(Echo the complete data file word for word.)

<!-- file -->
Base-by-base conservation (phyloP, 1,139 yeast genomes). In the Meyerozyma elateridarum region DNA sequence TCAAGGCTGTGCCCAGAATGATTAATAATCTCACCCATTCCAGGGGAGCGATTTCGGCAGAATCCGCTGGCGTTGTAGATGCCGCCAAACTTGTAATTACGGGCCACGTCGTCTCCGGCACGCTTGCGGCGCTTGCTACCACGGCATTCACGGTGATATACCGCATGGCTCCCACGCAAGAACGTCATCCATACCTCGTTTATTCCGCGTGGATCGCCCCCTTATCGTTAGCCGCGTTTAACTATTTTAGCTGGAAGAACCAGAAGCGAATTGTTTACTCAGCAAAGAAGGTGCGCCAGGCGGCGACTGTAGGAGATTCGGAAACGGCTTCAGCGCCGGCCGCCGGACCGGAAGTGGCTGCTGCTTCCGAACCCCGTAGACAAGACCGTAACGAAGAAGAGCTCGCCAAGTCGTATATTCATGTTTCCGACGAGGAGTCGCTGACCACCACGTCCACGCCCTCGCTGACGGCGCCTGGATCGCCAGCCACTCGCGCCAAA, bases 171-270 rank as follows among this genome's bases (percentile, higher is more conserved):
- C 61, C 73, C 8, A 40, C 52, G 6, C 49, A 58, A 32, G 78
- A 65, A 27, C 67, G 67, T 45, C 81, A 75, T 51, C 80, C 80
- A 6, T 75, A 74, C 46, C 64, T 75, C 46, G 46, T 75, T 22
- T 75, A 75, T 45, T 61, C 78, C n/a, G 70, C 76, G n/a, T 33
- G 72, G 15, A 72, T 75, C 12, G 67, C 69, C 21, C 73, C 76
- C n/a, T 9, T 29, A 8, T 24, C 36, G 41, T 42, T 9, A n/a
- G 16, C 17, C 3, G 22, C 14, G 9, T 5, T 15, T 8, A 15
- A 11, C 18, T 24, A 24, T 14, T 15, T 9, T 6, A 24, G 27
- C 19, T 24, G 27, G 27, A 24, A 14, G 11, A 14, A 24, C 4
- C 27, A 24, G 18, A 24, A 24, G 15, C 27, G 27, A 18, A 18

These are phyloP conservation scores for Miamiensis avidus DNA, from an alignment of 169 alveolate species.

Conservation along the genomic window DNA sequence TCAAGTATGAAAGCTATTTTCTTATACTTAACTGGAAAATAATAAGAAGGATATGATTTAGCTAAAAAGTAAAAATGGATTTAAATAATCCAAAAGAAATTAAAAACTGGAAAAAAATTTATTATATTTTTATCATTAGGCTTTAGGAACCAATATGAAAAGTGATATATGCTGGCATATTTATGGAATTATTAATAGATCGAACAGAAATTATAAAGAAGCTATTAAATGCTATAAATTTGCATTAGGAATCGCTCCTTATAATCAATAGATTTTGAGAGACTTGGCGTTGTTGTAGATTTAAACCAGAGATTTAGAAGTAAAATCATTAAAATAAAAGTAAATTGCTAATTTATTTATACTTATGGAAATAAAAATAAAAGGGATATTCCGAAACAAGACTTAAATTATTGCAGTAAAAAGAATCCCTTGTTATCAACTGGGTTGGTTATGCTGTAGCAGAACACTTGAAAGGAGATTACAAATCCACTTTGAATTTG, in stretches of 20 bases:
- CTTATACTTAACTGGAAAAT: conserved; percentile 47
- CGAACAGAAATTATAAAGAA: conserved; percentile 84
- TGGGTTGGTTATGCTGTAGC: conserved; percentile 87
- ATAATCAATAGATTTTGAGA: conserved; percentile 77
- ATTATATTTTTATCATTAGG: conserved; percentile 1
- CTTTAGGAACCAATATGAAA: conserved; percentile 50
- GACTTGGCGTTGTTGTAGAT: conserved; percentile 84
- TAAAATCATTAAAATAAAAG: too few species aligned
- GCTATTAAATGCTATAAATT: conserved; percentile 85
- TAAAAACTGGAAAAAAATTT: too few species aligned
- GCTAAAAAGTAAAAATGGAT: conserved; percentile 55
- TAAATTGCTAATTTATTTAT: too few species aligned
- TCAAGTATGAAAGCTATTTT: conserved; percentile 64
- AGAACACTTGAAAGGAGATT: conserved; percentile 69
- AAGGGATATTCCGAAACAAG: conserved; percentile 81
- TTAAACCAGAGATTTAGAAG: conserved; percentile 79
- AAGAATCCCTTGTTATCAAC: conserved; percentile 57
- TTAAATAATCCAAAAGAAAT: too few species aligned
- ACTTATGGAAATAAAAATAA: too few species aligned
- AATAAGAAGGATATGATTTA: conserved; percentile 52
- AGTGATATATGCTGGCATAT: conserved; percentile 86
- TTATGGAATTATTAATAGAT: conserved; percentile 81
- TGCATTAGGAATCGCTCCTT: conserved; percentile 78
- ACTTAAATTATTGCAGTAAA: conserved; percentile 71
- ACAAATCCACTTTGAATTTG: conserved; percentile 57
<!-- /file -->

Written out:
Base-by-base conservation (phyloP, 1,139 yeast genomes). In the Meyerozyma elateridarum region DNA sequence TCAAGGCTGTGCCCAGAATGATTAATAATCTCACCCATTCCAGGGGAGCGATTTCGGCAGAATCCGCTGGCGTTGTAGATGCCGCCAAACTTGTAATTACGGGCCACGTCGTCTCCGGCACGCTTGCGGCGCTTGCTACCACGGCATTCACGGTGATATACCGCATGGCTCCCACGCAAGAACGTCATCCATACCTCGTTTATTCCGCGTGGATCGCCCCCTTATCGTTAGCCGCGTTTAACTATTTTAGCTGGAAGAACCAGAAGCGAATTGTTTACTCAGCAAAGAAGGTGCGCCAGGCGGCGACTGTAGGAGATTCGGAAACGGCTTCAGCGCCGGCCGCCGGACCGGAAGTGGCTGCTGCTTCCGAACCCCGTAGACAAGACCGTAACGAAGAAGAGCTCGCCAAGTCGTATATTCATGTTTCCGACGAGGAGTCGCTGACCACCACGTCCACGCCCTCGCTGACGGCGCCTGGATCGCCAGCCACTCGCGCCAAA, bases 171-270 rank as follows among this genome's bases (percentile, higher is more conserved):
- C 61, C 73, C 8, A 40, C 52, G 6, C 49, A 58, A 32, G 78
- A 65, A 27, C 67, G 67, T 45, C 81, A 75, T 51, C 80, C 80
- A 6, T 75, A 74, C 46, C 64, T 75, C 46, G 46, T 75, T 22
- T 75, A 75, T 45, T 61, C 78, C n/a, G 70, C 76, G n/a, T 33
- G 72, G 15, A 72, T 75, C 12, G 67, C 69, C 21, C 73, C 76
- C n/a, T 9, T 29, A 8, T 24, C 36, G 41, T 42, T 9, A n/a
- G 16, C 17, C 3, G 22, C 14, G 9, T 5, T 15, T 8, A 15
- A 11, C 18, T 24, A 24, T 14, T 15, T 9, T 6, A 24, G 27
- C 19, T 24, G 27, G 27, A 24, A 14, G 11, A 14, A 24, C 4
- C 27, A 24, G 18, A 24, A 24, G 15, C 27, G 27, A 18, A 18

These are phyloP conservation scores for Miamiensis avidus DNA, from an alignment of 169 alveolate species.

Conservation along the genomic window DNA sequence TCAAGTATGAAAGCTATTTTCTTATACTTAACTGGAAAATAATAAGAAGGATATGATTTAGCTAAAAAGTAAAAATGGATTTAAATAATCCAAAAGAAATTAAAAACTGGAAAAAAATTTATTATATTTTTATCATTAGGCTTTAGGAACCAATATGAAAAGTGATATATGCTGGCATATTTATGGAATTATTAATAGATCGAACAGAAATTATAAAGAAGCTATTAAATGCTATAAATTTGCATTAGGAATCGCTCCTTATAATCAATAGATTTTGAGAGACTTGGCGTTGTTGTAGATTTAAACCAGAGATTTAGAAGTAAAATCATTAAAATAAAAGTAAATTGCTAATTTATTTATACTTATGGAAATAAAAATAAAAGGGATATTCCGAAACAAGACTTAAATTATTGCAGTAAAAAGAATCCCTTGTTATCAACTGGGTTGGTTATGCTGTAGCAGAACACTTGAAAGGAGATTACAAATCCACTTTGAATTTG, in stretches of 20 bases:
- CTTATACTTAACTGGAAAAT: conserved; percentile 47
- CGAACAGAAATTATAAAGAA: conserved; percentile 84
- TGGGTTGGTTATGCTGTAGC: conserved; percentile 87
- ATAATCAATAGATTTTGAGA: conserved; percentile 77
- ATTATATTTTTATCATTAGG: conserved; percentile 1
- CTTTAGGAACCAATATGAAA: conserved; percentile 50
- GACTTGGCGTTGTTGTAGAT: conserved; percentile 84
- TAAAATCATTAAAATAAAAG: too few species aligned
- GCTATTAAATGCTATAAATT: conserved; percentile 85
- TAAAAACTGGAAAAAAATTT: too few species aligned
- GCTAAAAAGTAAAAATGGAT: conserved; percentile 55
- TAAATTGCTAATTTATTTAT: too few species aligned
- TCAAGTATGAAAGCTATTTT: conserved; percentile 64
- AGAACACTTGAAAGGAGATT: conserved; percentile 69
- AAGGGATATTCCGAAACAAG: conserved; percentile 81
- TTAAACCAGAGATTTAGAAG: conserved; percentile 79
- AAGAATCCCTTGTTATCAAC: conserved; percentile 57
- TTAAATAATCCAAAAGAAAT: too few species aligned
- ACTTATGGAAATAAAAATAA: too few species aligned
- AATAAGAAGGATATGATTTA: conserved; percentile 52
- AGTGATATATGCTGGCATAT: conserved; percentile 86
- TTATGGAATTATTAATAGAT: conserved; percentile 81
- TGCATTAGGAATCGCTCCTT: conserved; percentile 78
- ACTTAAATTATTGCAGTAAA: conserved; percentile 71
- ACAAATCCACTTTGAATTTG: conserved; percentile 57